Me and Earl and the Dying Girl is brought to you by the same studio that birthed both Juno and (500) Days Of Summer. A big hit at this year’s Sundance Festival, Me and Earl and the Dying Girl is brimful of charm and playfulness, albeit with a sucker punch lurking just below the surface.
The story follows Greg (Thomas Mann), a loner with a creative bent who has one pal in his high school: the equally quirky Earl (RJ Cycler). At the behest of his mum (Connie Britton), he has been forced to hang out with Rachel (Olivia Cooke), a girl of around the same age who has been diagnosed with leukaemia. What starts as a pity date evolves into a tentative friendship.
“If this was a touching romantic story, our eyes would meet and suddenly we’d be making out with the fire of a thousand suns,” explains Greg. “But this isn’t a touching romantic story.”
In reality, it is a film that hits the same tonal notes as several other teen-angst films, while still managing to remain organic and fresh. Greg, Earl and Rachel are as believable and layered as they are adorable; each of their friendships nicely textured.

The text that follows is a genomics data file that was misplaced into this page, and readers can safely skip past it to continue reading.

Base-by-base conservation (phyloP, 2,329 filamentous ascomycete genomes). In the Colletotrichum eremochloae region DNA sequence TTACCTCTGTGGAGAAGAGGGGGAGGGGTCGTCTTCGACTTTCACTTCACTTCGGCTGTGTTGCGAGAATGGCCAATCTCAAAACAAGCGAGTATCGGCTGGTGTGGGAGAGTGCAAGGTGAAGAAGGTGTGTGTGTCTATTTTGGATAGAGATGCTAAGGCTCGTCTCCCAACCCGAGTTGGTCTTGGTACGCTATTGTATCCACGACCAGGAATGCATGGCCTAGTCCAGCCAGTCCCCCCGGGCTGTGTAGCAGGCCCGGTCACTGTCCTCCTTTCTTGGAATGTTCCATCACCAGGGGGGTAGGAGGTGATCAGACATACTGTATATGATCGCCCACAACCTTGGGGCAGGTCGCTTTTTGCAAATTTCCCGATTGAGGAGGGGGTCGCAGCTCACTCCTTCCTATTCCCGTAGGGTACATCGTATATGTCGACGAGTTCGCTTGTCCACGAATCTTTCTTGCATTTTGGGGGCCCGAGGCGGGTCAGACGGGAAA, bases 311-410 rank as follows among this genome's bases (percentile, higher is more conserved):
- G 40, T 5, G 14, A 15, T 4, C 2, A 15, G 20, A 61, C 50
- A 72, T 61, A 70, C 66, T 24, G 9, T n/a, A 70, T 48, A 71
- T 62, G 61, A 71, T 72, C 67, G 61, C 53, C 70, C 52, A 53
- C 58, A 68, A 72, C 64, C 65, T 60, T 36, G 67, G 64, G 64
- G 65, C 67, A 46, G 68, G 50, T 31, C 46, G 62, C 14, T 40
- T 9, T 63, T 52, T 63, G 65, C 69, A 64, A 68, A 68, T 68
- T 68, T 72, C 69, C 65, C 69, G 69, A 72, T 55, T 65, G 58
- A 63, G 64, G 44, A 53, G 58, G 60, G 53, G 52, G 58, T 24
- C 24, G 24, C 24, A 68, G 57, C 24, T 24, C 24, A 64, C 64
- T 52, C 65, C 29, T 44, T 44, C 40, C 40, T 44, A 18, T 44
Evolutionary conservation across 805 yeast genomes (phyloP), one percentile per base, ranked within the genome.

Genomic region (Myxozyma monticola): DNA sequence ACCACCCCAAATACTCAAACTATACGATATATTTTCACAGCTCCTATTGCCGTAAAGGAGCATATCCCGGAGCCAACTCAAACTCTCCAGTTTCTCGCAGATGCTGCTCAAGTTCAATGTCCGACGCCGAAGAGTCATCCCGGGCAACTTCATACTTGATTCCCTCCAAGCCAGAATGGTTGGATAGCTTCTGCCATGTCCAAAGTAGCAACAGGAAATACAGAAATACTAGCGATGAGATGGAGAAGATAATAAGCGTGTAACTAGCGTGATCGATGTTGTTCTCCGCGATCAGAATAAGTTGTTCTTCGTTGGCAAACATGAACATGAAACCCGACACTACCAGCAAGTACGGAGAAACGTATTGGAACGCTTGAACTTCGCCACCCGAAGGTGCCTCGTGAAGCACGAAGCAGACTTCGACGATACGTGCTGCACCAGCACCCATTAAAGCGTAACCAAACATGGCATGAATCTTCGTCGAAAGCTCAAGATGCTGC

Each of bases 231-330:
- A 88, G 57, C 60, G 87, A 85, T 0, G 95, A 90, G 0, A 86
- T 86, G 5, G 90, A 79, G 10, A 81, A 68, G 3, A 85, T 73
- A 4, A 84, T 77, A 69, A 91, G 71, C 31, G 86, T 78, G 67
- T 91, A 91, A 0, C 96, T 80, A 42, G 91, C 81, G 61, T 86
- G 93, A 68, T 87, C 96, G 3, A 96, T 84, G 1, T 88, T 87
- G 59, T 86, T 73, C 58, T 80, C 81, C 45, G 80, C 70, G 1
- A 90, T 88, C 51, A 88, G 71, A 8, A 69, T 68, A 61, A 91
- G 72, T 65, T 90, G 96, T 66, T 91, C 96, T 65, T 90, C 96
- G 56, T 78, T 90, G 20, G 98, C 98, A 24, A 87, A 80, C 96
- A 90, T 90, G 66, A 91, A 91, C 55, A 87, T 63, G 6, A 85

Above all else, Me and Earl and the Dying Girl is an ode to friendship, rather than a snapshot of awkward teenage romance. And if the ending doesn’t leave you emotionally spent, you may well need to turn in your human being credentials on your way out.
The ads for No Escape make it look like one of those numbskull disaster movies beloved of Roland Emmerich: Owen Wilson and Lake Bell rush towards the camera, clutching children, looking windswept and interesting, being pursued by God knows what.
A running time of 147 minutes smacks of a director with indulgence issues; one that is surrounded by too many ‘yes’ men. Granted, it has become the norm for movies to stretch well beyond their standard-issue 100-minute mark, but two and a half hours?